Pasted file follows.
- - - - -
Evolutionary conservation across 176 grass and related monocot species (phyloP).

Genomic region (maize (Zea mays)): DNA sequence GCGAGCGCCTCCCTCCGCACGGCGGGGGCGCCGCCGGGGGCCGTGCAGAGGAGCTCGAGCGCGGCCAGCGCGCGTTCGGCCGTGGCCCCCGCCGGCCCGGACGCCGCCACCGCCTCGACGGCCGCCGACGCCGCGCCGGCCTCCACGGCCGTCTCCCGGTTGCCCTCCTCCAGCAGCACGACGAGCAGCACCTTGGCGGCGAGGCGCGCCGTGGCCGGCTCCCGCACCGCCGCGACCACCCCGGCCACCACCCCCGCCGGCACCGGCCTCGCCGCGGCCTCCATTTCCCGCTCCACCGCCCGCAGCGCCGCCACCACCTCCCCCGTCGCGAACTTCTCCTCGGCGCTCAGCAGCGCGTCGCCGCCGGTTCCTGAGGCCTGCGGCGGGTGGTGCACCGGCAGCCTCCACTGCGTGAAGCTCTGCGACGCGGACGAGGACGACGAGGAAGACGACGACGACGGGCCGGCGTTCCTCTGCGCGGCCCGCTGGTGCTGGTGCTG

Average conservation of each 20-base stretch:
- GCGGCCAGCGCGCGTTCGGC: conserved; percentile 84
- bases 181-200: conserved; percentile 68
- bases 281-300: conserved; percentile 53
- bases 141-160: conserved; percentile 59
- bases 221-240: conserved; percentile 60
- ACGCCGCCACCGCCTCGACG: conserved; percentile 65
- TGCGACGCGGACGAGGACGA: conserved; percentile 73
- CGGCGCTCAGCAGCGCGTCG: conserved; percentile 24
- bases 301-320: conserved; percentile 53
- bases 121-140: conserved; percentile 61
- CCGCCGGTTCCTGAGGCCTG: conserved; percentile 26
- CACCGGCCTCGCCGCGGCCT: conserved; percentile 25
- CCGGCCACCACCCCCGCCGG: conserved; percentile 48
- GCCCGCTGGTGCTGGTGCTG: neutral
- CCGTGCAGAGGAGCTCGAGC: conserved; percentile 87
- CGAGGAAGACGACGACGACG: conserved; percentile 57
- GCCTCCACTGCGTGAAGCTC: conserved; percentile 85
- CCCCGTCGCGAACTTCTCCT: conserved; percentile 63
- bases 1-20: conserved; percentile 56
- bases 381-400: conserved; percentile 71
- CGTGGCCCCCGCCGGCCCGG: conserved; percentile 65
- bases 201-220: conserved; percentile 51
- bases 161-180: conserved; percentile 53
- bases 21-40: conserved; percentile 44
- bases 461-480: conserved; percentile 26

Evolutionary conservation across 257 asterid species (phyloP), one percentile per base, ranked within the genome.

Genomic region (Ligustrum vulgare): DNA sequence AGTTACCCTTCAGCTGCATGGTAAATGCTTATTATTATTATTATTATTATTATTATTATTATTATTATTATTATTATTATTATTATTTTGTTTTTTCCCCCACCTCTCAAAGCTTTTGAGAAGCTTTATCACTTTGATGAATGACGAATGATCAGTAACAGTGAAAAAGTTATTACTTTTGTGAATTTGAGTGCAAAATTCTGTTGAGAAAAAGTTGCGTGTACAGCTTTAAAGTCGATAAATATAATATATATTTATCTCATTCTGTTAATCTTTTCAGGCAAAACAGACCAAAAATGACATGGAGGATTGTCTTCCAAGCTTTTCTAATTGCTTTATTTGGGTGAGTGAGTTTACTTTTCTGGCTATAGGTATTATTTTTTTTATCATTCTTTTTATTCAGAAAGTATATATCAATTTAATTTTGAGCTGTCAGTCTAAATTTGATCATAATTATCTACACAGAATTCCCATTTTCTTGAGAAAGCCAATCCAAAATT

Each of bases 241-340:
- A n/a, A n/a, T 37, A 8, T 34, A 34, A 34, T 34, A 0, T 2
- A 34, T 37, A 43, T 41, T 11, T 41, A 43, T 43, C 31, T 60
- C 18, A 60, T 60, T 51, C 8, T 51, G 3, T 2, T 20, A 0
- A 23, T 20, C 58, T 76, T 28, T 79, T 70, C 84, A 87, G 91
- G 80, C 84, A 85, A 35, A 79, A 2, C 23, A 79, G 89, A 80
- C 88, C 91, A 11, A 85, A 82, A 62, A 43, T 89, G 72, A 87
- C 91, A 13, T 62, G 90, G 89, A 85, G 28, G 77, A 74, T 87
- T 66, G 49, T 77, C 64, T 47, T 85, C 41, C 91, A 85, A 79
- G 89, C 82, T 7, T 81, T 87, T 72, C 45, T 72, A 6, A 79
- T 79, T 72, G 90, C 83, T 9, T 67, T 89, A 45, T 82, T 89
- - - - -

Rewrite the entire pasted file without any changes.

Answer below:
Evolutionary conservation across 176 grass and related monocot species (phyloP).

Genomic region (maize (Zea mays)): DNA sequence GCGAGCGCCTCCCTCCGCACGGCGGGGGCGCCGCCGGGGGCCGTGCAGAGGAGCTCGAGCGCGGCCAGCGCGCGTTCGGCCGTGGCCCCCGCCGGCCCGGACGCCGCCACCGCCTCGACGGCCGCCGACGCCGCGCCGGCCTCCACGGCCGTCTCCCGGTTGCCCTCCTCCAGCAGCACGACGAGCAGCACCTTGGCGGCGAGGCGCGCCGTGGCCGGCTCCCGCACCGCCGCGACCACCCCGGCCACCACCCCCGCCGGCACCGGCCTCGCCGCGGCCTCCATTTCCCGCTCCACCGCCCGCAGCGCCGCCACCACCTCCCCCGTCGCGAACTTCTCCTCGGCGCTCAGCAGCGCGTCGCCGCCGGTTCCTGAGGCCTGCGGCGGGTGGTGCACCGGCAGCCTCCACTGCGTGAAGCTCTGCGACGCGGACGAGGACGACGAGGAAGACGACGACGACGGGCCGGCGTTCCTCTGCGCGGCCCGCTGGTGCTGGTGCTG

Average conservation of each 20-base stretch:
- GCGGCCAGCGCGCGTTCGGC: conserved; percentile 84
- bases 181-200: conserved; percentile 68
- bases 281-300: conserved; percentile 53
- bases 141-160: conserved; percentile 59
- bases 221-240: conserved; percentile 60
- ACGCCGCCACCGCCTCGACG: conserved; percentile 65
- TGCGACGCGGACGAGGACGA: conserved; percentile 73
- CGGCGCTCAGCAGCGCGTCG: conserved; percentile 24
- bases 301-320: conserved; percentile 53
- bases 121-140: conserved; percentile 61
- CCGCCGGTTCCTGAGGCCTG: conserved; percentile 26
- CACCGGCCTCGCCGCGGCCT: conserved; percentile 25
- CCGGCCACCACCCCCGCCGG: conserved; percentile 48
- GCCCGCTGGTGCTGGTGCTG: neutral
- CCGTGCAGAGGAGCTCGAGC: conserved; percentile 87
- CGAGGAAGACGACGACGACG: conserved; percentile 57
- GCCTCCACTGCGTGAAGCTC: conserved; percentile 85
- CCCCGTCGCGAACTTCTCCT: conserved; percentile 63
- bases 1-20: conserved; percentile 56
- bases 381-400: conserved; percentile 71
- CGTGGCCCCCGCCGGCCCGG: conserved; percentile 65
- bases 201-220: conserved; percentile 51
- bases 161-180: conserved; percentile 53
- bases 21-40: conserved; percentile 44
- bases 461-480: conserved; percentile 26

Evolutionary conservation across 257 asterid species (phyloP), one percentile per base, ranked within the genome.

Genomic region (Ligustrum vulgare): DNA sequence AGTTACCCTTCAGCTGCATGGTAAATGCTTATTATTATTATTATTATTATTATTATTATTATTATTATTATTATTATTATTATTATTTTGTTTTTTCCCCCACCTCTCAAAGCTTTTGAGAAGCTTTATCACTTTGATGAATGACGAATGATCAGTAACAGTGAAAAAGTTATTACTTTTGTGAATTTGAGTGCAAAATTCTGTTGAGAAAAAGTTGCGTGTACAGCTTTAAAGTCGATAAATATAATATATATTTATCTCATTCTGTTAATCTTTTCAGGCAAAACAGACCAAAAATGACATGGAGGATTGTCTTCCAAGCTTTTCTAATTGCTTTATTTGGGTGAGTGAGTTTACTTTTCTGGCTATAGGTATTATTTTTTTTATCATTCTTTTTATTCAGAAAGTATATATCAATTTAATTTTGAGCTGTCAGTCTAAATTTGATCATAATTATCTACACAGAATTCCCATTTTCTTGAGAAAGCCAATCCAAAATT

Each of bases 241-340:
- A n/a, A n/a, T 37, A 8, T 34, A 34, A 34, T 34, A 0, T 2
- A 34, T 37, A 43, T 41, T 11, T 41, A 43, T 43, C 31, T 60
- C 18, A 60, T 60, T 51, C 8, T 51, G 3, T 2, T 20, A 0
- A 23, T 20, C 58, T 76, T 28, T 79, T 70, C 84, A 87, G 91
- G 80, C 84, A 85, A 35, A 79, A 2, C 23, A 79, G 89, A 80
- C 88, C 91, A 11, A 85, A 82, A 62, A 43, T 89, G 72, A 87
- C 91, A 13, T 62, G 90, G 89, A 85, G 28, G 77, A 74, T 87
- T 66, G 49, T 77, C 64, T 47, T 85, C 41, C 91, A 85, A 79
- G 89, C 82, T 7, T 81, T 87, T 72, C 45, T 72, A 6, A 79
- T 79, T 72, G 90, C 83, T 9, T 67, T 89, A 45, T 82, T 89